A proper job! At Waterstones! I’m thirty-one! Now I have a debit card and everything!

But only just. On probation, I arrive three hours late after spending a night in a patch of nettles in Cannon Hill Park (Spiritus/Poles). After running a spike a long way into my flip-flopped big toe on the building site of the new Bull Ring (short cut/high jinks), I bleed up-and-down the shop for two days. Children’s laureate, Jacqueline Wilson, comes in to do a signing, finishes her stint and joins me in waiting for the lift. With her is the store manager, who is holding a plate of triangular sandwiches. Erroneously thinking our guest has eaten, I take a bite out of four of them, one after the other, bulging my cheeks and making Homer Simpson noises for comedic effect. I put the crusts back on the tray and grin as Jacqueline Wilson’s mouth drops open, my gaffer’s too, and I decide – shitters! – to take the stairs. Later, I’m called into the manager’s office to account for my recalcitrant timekeeping and am reminded that I once suggested there had been an anthrax scare on the number 50 bus.

However. Every time I have a staff appraisal, I skim the retail section and crib a phrase: ‘First Mover Advantage’ gets me moved up a grade and after ‘Retail is Detail!’ I am in charge of a team and encouraged to go into shop management.

I consider the offer. The store manager is an ex-punk and friends with Stu-Pid (lead singer of Police Bastard). The key word is ‘ex’: there is nothing punk-like about retail and although I have never been into punk, I like to think I might be punk-like, and decline.

All of the novels at Waterstones’ front-of-store look the same, and appear to follow some sort of formula. I’m not sure any of the other thirty would-be novelists who work there have noticed this, but I think it worthy of a story – my second – which is accepted by Ambit (part-edited by J.G. Ballard!) When the story comes out I decide to turn it into a novel about books; even though I don’t know how, I know it starts with writing, so I write.

I live next door to a pub in Balsall Heath, the Old Mo, which has a pool table upstairs. One night I run out of money and people to tap – a regular occurrence! – so I suggest a tournament, two quid in, winner takes all, for which there are twenty takers. I organise the competition over two nights – a couple of rounds there-and-then and the semis and final the following week – and spend the forty quid. In the final I am skint and go two down in a first to three, and have to work hard to avoid a beating, in both senses of the word.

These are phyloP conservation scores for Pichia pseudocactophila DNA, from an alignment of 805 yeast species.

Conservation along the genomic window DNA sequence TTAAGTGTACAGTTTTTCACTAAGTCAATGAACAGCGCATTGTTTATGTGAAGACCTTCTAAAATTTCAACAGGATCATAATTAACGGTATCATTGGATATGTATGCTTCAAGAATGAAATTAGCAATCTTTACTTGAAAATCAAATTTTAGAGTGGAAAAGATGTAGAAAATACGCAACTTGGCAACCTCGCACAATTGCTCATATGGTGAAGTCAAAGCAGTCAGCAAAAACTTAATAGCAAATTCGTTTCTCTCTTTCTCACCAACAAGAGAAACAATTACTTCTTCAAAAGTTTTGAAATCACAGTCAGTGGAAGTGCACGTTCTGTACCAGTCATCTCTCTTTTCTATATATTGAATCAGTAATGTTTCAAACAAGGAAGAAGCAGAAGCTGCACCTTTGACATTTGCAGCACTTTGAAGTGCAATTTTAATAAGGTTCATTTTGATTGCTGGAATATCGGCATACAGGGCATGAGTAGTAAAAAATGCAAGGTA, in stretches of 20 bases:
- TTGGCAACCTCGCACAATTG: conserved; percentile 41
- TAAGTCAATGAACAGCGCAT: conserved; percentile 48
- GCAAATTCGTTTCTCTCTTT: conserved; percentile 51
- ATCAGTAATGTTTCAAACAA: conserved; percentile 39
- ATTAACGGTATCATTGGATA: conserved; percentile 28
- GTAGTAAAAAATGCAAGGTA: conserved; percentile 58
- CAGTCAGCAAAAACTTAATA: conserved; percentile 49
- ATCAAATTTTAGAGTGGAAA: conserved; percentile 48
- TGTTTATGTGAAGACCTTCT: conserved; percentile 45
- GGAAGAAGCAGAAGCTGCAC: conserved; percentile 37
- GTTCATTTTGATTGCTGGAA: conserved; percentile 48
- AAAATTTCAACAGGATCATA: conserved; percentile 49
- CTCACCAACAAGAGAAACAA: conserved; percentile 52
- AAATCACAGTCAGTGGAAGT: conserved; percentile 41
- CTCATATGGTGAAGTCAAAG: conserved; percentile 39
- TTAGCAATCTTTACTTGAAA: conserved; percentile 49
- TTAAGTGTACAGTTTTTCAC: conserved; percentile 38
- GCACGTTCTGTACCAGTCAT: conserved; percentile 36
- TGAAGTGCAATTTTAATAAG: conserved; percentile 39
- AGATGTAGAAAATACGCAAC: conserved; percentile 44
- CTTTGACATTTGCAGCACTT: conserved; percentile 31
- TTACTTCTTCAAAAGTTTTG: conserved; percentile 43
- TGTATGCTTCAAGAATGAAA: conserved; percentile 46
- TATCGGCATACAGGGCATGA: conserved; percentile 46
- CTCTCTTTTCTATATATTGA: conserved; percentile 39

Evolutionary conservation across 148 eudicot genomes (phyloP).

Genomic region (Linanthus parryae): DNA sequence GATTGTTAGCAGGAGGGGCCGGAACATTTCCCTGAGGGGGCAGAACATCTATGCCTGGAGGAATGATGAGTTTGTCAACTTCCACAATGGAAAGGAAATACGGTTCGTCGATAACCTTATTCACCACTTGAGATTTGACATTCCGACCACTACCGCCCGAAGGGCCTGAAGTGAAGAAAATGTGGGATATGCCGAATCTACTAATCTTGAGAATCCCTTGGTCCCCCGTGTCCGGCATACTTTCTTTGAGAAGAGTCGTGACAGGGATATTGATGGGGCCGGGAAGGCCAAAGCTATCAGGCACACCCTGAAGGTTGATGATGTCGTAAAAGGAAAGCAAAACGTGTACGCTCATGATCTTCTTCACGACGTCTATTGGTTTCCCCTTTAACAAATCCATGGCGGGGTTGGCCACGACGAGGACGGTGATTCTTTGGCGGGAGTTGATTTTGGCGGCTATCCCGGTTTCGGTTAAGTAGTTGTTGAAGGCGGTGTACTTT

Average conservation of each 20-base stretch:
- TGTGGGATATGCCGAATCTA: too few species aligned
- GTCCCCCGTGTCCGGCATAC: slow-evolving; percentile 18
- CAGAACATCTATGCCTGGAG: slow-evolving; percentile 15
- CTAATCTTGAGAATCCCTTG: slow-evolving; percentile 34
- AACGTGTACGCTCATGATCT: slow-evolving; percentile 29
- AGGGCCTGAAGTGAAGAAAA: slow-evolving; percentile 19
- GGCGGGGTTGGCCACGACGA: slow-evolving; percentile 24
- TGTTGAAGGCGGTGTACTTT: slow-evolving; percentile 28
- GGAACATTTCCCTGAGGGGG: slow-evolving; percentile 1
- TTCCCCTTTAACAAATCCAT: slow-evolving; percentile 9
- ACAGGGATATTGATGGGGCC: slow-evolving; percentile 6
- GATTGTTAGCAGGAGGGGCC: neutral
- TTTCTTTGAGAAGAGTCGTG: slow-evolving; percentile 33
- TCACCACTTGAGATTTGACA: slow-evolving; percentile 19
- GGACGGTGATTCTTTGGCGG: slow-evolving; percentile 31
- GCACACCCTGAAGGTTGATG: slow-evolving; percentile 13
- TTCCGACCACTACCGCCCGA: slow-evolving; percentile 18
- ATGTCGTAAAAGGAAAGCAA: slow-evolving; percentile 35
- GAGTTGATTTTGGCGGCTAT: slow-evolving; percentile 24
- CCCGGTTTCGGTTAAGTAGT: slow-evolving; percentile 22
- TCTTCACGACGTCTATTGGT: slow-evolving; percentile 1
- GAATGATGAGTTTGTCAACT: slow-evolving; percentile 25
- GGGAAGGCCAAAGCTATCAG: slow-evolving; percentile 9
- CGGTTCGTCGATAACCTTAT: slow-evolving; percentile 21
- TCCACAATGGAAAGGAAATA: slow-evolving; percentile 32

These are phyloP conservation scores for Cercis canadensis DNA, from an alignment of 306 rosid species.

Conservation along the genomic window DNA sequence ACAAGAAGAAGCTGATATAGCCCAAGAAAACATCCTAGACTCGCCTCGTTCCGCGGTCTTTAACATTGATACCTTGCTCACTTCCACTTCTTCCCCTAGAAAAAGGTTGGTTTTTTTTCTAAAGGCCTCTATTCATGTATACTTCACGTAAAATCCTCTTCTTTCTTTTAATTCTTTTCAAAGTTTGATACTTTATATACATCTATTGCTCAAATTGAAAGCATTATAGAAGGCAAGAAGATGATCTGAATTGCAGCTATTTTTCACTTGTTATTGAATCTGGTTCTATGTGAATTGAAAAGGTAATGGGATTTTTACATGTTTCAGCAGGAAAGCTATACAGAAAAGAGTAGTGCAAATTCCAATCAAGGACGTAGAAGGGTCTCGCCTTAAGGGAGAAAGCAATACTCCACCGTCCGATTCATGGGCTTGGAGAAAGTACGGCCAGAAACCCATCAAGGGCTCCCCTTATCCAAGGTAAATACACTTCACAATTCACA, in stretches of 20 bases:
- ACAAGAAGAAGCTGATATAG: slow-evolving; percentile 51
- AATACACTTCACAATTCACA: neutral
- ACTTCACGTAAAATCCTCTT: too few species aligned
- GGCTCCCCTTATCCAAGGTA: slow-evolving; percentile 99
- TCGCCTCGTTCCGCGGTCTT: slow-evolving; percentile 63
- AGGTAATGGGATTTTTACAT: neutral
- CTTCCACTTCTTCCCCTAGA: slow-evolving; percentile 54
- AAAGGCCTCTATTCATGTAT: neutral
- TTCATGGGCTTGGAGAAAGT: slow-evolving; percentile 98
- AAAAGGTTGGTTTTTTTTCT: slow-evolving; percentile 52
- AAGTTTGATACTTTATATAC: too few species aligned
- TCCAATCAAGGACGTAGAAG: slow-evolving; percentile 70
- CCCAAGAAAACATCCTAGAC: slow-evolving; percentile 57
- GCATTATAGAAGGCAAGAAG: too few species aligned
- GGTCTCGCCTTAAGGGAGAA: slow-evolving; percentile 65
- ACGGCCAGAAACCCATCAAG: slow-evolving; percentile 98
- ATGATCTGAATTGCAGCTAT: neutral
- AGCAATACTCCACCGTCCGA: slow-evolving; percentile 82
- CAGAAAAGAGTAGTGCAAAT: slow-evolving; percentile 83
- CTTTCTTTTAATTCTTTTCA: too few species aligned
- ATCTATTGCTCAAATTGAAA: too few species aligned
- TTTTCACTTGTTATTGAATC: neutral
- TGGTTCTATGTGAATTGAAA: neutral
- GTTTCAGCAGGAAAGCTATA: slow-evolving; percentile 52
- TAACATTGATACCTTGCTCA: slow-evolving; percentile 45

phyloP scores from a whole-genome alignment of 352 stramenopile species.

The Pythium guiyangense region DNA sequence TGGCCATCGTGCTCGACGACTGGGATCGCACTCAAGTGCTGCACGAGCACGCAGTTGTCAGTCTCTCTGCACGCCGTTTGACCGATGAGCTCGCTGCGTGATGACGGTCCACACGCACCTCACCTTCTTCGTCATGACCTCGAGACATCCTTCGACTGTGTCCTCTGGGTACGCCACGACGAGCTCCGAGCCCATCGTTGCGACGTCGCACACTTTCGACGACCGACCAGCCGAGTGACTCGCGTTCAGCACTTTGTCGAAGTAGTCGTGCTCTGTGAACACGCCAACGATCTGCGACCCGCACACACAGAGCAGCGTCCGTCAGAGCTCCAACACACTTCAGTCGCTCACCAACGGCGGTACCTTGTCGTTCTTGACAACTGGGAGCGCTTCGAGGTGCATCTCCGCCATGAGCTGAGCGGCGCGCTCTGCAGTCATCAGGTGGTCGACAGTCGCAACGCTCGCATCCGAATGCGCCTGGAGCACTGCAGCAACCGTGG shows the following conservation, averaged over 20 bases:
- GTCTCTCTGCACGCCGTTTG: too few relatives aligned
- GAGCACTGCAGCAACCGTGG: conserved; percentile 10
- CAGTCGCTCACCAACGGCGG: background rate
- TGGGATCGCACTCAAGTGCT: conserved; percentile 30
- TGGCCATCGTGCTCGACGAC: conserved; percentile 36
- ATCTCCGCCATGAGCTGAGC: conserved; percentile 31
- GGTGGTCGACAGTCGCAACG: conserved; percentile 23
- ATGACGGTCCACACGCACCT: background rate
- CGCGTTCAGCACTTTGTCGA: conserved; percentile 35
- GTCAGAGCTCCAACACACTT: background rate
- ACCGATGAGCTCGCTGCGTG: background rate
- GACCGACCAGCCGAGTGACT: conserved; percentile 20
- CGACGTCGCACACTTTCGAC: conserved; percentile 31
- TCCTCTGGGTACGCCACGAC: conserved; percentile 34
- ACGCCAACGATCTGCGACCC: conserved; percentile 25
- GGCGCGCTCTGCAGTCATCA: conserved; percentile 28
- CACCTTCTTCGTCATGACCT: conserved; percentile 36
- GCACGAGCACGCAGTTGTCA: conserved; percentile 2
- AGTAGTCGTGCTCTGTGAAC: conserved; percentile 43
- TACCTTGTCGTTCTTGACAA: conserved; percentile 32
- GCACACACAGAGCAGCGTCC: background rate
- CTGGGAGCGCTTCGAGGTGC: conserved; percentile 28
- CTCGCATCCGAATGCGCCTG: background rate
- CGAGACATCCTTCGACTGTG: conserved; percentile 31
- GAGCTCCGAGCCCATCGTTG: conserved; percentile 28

I finish my novel about books. It has taken me a long time. I try to get it published and am buoyed by the responses of publishers who don’t publish it. I start a second novel, based loosely on my twenties in Moseley.”

I am living above a bookies in the Parade, Kings Heath. Me and my housemate, who deals drugs and collects superhero figurines and old games like Ker-Plunk in their original packaging, haven’t the money for our rent so we bet three hundred quid on England winning a football match – about which we know nothing – which they do in the last minute.

One afternoon, I take a call. “Bloody hell,” I say as I hang up, “that was the Independent on Sunday. I offered them one of my reviews last week and they want it.” A minute later, my housemate takes a call. “Bloody hell,” he says as he hangs up, “that was the Tweenies. They’re playing the NEC and they need eight grams of coke in forty-five minutes.”

Denny was a security guard at Waterstone’s and everybody loved him because he was smiley and quite possibly the only black man they had ever chatted to. He complained of a bad back for a week and then died of a heart attack. There was a three-line whip for the funeral but I wasn’t good at such things and didn’t know him well enough to go, a decision that was remarked upon in a subsequent staff meeting. “Thanks to everyone who came to Denny’s funeral,” said the manager, “it’s a pity not everyone could make the effort.” After I’d thought about this comment for a while – was it to do with strengthening our corporate identity? An observation on the right way to grieve? – I realised it was wrong.

I finish my novel about books. It has taken me a long time. I try to get it published and am buoyed by the responses of publishers who don’t publish it. I start a second novel, based loosely on my twenties in Moseley, during which time I heard much talk of The Great Moseley Novel; whatever else, my effort will not be that.

I finish my second novel in about a year and find a small publisher for it. I have no aptitude for design and help to design the cover but it doesn’t matter, I am now a novelist.

There is a lot of curmudgeon surrounding my publication deal, some of it from those who have me down as an incorrigible pisshead, some of it from those who talked in the past about writing The Great Moseley Novel. “It won’t change anything,” says an old friend and writer, and although this is curmudgeonly and the papers like my style, it is almost certainly veracious too.

From I Don’t Want to Go to the Taj Mahal: Stories of a Birmingham Boy (Repeater Books)


Charlie Hill lives in Birmingham and writes novels, short stories and memoir. He is the author of Books, The Space Between Things and Stuff, and the founder and director of the PowWow Festival of Writing. I Don’t Want to Go to the Taj Mahal is published by Repeater Books in paperback and eBook.
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Author portrait © Kevin Thomas

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